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Malaysian businessman eludes capture in the US Navy scandal

Malaysian businessman eludes capture in the US Navy scandal

Malaysian businessman eludes capture in the US Navy scandal

Malaysian businessman eludes capture in the US Navy scandal

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  • A Malaysian businessman has evaded house arrest.
  • There is a significant bribery investigation involving the US Navy.
  • Fat Leonard took off his ankle bracelet before he vanished.
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According to the US Marshals Service, a Malaysian businessman at the center of a significant bribery investigation involving the US Navy has evaded house arrest.

“Fat Leonard,” also known as Leonard Glenn Francis, took off his ankle bracelet before he vanished from his San Diego residence and is currently, according to reports, on the run.

It occurs three weeks before his sentence was set to be imposed.

In 2015, he admitted that he had bribed US Navy commanders in order to get lucrative military contracts.

The plan, according to the US Justice Department, was a massive fraud that cost the Navy tens of millions of dollars.

US Marshal Omar Castillo, a supervising deputy, told news organizations that Mr. Francis had severed his GPS tracker and left his residence some time on Sunday morning.

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The organisation monitoring the device alerted police to an issue, and they showed up at his home.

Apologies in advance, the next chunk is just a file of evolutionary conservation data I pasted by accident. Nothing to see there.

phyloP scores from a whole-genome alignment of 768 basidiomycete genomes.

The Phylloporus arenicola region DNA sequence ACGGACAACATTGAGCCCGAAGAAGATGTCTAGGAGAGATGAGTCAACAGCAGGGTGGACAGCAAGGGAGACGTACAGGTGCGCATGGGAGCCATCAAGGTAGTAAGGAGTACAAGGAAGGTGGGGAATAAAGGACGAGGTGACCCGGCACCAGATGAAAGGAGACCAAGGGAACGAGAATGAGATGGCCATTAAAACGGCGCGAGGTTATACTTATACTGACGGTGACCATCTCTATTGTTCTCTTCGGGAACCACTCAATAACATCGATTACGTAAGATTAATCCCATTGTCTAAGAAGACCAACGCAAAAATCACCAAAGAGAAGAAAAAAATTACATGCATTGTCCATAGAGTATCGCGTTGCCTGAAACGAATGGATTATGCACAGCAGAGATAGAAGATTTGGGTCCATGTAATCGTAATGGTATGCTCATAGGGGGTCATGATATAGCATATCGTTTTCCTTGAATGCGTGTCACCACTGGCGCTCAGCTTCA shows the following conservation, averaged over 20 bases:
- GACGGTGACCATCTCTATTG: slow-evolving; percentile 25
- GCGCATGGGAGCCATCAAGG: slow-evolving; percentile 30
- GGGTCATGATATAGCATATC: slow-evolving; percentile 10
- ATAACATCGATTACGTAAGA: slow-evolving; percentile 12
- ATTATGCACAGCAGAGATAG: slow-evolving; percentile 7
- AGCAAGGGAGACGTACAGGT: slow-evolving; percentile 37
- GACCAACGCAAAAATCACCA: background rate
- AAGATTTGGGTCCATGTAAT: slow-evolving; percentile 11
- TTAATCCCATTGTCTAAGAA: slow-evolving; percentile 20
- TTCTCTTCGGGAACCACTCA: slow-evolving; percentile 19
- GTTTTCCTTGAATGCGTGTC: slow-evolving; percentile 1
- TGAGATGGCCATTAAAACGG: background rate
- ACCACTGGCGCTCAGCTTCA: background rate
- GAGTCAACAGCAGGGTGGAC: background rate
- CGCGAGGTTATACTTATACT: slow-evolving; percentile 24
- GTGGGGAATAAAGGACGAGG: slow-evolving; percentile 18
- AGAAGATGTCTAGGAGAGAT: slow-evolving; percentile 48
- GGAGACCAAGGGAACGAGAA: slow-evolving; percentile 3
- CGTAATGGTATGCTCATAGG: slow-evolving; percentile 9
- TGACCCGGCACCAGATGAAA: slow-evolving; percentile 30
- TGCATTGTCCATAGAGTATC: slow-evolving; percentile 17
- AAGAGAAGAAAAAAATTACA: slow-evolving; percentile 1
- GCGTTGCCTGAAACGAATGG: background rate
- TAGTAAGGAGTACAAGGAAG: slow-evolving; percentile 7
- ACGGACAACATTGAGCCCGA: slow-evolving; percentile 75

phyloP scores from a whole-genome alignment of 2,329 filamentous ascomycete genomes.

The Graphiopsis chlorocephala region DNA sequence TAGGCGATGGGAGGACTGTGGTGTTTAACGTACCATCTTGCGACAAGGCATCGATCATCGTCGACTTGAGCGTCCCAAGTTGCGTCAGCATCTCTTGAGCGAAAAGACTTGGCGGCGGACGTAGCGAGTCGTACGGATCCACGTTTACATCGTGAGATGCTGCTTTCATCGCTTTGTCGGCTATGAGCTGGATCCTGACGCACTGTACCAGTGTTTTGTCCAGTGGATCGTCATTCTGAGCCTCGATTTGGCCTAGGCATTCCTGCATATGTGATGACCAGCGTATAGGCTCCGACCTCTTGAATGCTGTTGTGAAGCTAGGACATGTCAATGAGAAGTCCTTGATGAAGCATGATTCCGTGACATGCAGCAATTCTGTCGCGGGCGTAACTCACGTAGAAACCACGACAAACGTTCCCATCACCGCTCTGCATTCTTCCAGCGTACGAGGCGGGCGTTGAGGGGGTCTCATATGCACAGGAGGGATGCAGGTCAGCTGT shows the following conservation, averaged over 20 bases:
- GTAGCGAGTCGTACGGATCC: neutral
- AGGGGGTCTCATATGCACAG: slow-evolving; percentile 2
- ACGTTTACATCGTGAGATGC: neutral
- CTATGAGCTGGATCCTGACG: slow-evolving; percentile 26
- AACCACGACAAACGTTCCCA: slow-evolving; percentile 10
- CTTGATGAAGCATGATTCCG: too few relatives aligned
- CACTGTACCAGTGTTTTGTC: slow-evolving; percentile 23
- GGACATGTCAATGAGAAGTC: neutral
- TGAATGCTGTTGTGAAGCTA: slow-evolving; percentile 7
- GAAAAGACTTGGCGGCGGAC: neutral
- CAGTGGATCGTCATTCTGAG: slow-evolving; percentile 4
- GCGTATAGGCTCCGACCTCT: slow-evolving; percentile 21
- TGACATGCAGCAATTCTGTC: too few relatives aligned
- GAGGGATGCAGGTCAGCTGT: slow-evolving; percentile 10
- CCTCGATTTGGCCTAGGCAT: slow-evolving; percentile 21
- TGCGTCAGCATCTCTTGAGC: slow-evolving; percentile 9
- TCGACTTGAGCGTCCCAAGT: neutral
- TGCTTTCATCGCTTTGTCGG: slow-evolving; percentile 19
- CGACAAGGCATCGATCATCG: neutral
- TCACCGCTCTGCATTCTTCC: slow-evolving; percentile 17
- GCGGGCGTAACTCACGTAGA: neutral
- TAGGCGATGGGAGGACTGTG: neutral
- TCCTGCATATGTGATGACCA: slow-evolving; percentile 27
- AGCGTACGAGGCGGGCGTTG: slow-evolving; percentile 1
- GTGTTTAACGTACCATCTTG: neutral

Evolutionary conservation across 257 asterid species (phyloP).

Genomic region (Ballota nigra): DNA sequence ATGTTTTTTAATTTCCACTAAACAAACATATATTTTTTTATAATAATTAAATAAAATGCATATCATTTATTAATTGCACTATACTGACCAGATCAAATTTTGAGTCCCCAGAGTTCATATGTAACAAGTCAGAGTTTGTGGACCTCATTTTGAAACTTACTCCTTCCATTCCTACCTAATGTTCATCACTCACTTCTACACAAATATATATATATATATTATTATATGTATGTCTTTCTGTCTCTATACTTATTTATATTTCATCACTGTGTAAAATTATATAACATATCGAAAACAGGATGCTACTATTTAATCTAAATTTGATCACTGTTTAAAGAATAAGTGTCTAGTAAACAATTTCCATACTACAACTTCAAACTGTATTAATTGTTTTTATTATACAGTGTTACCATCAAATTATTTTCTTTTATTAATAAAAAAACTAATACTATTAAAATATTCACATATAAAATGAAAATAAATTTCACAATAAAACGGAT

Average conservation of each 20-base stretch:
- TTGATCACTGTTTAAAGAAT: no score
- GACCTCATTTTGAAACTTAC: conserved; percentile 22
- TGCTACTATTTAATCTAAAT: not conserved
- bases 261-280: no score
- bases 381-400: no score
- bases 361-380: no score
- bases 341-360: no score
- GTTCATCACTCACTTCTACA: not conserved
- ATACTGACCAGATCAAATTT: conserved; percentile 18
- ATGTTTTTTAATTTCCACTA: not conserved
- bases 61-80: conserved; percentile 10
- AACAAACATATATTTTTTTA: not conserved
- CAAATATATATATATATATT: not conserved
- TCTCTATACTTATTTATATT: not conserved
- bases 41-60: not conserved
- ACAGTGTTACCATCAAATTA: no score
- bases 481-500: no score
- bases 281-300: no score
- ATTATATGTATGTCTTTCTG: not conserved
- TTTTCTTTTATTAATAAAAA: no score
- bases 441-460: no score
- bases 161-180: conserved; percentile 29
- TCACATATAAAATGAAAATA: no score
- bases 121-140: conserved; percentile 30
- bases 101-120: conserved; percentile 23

He told the news agency AFP that when they arrived, they found no one at home.

According to Mr. Castillo, neighbours have reported seeing moving trucks entering and exiting his home in recent weeks. He added that numerous leads were being looked into.

Mr. Francis was the main perpetrator of a massive multi-million dollar bribery affair, which he managed through his Singapore-based business that provided services to the Pacific fleet of the US Navy.

He was detained in 2013 and admitted guilt in 2015 to bribing US Navy officers with $500,000 (£434,757) in order to direct official work to his shipyards.

In order to get the contracts, according to the prosecution, he overcharged the Navy by $35 million and bought off Navy commanders with cash, fine dining, pricey cigars, costly wine, and wild sex parties in posh hotels.

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However, a recent health crisis, including kidney cancer, led to his placement under house arrest while he awaited trial and cooperated as a witness for the prosecution.

According to US media reports, dozens of Navy officials have been implicated in the case; four officers have been found guilty, and 28 others, including contractors and military officials, have already entered guilty pleas.

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